Becoming Native in a Foreign Land: Sport, Visual Culture, and Identity in Montreal, 1840–85.
Contains Photos, Illustrations, Maps, Bibliography, Index
Terry A. Crowley is a professor of history at the University of Guelph,
and the author of Agnes Macphail and the Politics of Equality.
Men dressing up is not a normal topic of conversation outside cross-dressing circles, but dressing up is a prime subject in this examination of sport and identity formation in mid-nineteenth century Montreal. Acadia University historian Gillian Poulter plumbs Montreal’s uniquely rich historical visual records and combines them with other archives to provide a ground-breaking study of the ways in which anglophone immigrants turned themselves into Canadians through sports, hunting, and the promotion of organizational activities.
Poulter begins with snowshoeing and the organizations that furthered this activity in the days before salt laid roads bare. The William Notman photographic collections prove invaluable in illustrating the costumes—a synthesis of French-Canadian habitant and Métis dress—that forged common identity among Montreal’s male English-speaking community. Sport hunting—again with its specific outfits—is examined next. Here Notman’s in-studio recreations of supposedly typical hunting scenes emerge as fascinating to the viewer as what actual sport hunting might have looked like. In analysing the emergence of lacrosse, a rough game of indigenous origin, Poulton emphasizes that Montreal’s white, male, and anglophone middle class organized not to form a common identity with Indians but to create a mental and emotional space that excluded women and working classes. In the two remaining substantive chapters the author shifts more fully to an interpretation of the visual as it was represented in Montreal’s winter carnivals and the 1885 Northwest Rebellion. Uniforms and special outfits again abound.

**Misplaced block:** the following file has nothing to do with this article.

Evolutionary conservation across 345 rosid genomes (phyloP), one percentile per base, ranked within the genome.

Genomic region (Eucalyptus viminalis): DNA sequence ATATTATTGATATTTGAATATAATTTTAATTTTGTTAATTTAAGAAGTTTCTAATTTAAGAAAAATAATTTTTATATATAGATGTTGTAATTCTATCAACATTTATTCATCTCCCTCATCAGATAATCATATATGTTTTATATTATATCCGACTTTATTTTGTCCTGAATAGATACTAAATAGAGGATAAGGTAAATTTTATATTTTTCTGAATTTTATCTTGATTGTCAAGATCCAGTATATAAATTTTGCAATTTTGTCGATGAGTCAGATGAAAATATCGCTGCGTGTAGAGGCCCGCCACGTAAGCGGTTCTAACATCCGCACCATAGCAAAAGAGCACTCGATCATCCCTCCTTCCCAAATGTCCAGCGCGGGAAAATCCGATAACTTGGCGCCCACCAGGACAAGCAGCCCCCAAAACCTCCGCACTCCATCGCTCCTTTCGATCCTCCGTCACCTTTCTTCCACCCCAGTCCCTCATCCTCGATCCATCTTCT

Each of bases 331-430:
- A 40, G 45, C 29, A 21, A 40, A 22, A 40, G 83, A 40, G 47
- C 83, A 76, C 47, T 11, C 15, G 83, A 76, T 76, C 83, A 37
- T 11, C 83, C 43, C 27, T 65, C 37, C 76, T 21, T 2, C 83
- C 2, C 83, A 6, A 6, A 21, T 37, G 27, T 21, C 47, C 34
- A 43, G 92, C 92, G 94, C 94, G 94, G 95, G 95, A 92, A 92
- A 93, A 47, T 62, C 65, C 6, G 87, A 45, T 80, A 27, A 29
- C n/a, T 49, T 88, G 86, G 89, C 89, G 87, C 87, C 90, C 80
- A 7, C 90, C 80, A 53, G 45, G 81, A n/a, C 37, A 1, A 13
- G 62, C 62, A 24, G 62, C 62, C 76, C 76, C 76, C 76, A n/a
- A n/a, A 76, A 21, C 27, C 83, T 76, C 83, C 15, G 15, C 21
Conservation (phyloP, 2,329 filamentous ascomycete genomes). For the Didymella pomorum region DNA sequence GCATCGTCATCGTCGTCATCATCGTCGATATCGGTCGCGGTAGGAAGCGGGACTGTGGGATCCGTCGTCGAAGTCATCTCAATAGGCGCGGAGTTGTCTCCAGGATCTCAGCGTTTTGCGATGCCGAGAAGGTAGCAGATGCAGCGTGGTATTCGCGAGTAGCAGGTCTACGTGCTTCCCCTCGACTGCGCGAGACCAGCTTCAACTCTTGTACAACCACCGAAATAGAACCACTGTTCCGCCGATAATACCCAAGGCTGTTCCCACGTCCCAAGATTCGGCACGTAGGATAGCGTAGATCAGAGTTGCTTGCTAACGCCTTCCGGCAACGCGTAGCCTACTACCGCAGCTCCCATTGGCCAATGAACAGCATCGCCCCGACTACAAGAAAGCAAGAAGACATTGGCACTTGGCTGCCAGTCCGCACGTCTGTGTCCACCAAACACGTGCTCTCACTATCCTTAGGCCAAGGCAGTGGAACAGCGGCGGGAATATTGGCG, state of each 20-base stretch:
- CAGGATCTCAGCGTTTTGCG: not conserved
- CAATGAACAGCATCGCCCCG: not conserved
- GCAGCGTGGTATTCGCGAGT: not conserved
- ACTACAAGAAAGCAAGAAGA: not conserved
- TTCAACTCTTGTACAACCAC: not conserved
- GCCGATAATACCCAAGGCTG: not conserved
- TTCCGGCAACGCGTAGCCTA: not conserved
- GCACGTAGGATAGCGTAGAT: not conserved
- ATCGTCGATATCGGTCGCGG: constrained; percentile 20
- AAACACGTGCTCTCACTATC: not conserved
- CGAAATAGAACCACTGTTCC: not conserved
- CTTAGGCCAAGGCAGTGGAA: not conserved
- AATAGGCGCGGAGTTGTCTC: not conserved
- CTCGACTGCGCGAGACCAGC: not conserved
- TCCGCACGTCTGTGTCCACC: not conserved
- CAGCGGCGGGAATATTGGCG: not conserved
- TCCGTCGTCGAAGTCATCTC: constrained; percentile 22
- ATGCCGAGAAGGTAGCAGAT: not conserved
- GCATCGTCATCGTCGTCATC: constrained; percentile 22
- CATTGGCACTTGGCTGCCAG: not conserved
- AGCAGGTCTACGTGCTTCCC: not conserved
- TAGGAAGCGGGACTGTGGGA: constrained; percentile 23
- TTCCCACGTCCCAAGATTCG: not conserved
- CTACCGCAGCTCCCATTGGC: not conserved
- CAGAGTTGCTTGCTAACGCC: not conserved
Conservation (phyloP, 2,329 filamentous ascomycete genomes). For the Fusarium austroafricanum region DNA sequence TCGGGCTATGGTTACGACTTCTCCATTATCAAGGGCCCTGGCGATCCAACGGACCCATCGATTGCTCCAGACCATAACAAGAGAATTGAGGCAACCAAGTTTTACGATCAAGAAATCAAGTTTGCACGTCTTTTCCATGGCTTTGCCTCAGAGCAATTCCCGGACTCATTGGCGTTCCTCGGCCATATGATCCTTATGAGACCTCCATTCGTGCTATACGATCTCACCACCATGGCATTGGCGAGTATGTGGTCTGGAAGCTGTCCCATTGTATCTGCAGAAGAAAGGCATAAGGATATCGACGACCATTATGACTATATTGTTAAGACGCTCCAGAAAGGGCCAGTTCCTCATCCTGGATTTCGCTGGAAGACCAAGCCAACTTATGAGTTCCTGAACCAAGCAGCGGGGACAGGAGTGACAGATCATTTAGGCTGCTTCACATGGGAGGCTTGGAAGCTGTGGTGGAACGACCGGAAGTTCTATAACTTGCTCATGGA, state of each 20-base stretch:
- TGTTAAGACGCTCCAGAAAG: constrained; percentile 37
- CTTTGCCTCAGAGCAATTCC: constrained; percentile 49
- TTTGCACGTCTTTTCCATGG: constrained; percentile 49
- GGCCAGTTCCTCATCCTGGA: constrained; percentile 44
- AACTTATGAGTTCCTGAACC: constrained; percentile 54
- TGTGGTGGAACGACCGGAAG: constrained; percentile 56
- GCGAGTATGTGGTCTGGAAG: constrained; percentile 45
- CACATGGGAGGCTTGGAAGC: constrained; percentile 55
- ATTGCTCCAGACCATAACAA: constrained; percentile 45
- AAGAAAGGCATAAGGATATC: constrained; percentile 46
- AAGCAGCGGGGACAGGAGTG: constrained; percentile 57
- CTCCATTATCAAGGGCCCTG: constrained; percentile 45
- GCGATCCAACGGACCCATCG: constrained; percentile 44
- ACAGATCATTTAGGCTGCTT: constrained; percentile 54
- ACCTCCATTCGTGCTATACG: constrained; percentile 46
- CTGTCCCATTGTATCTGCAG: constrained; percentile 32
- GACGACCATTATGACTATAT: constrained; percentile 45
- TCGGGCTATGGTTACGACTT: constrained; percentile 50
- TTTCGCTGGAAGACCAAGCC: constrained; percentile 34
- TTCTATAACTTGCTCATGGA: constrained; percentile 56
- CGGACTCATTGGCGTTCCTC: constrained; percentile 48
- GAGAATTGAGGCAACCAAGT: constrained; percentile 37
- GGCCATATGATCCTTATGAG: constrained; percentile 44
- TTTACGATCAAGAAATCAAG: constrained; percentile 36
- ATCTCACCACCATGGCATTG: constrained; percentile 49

While not long ago historians might have defined identity exclusively in terms of the political (such the Confederation of 1867 underway at this time), more recent research such as Poulton’s reveals the more limited, local, and excusive identities that helped Canadians to situate their lives in the past. As with all studies in which visual evidence weighs heavily, it is sometimes difficult for the author to navigate fully along the line dividing reality from representation, but a postmodern sensibility might be as little concerned with this distinction as with men dressing up.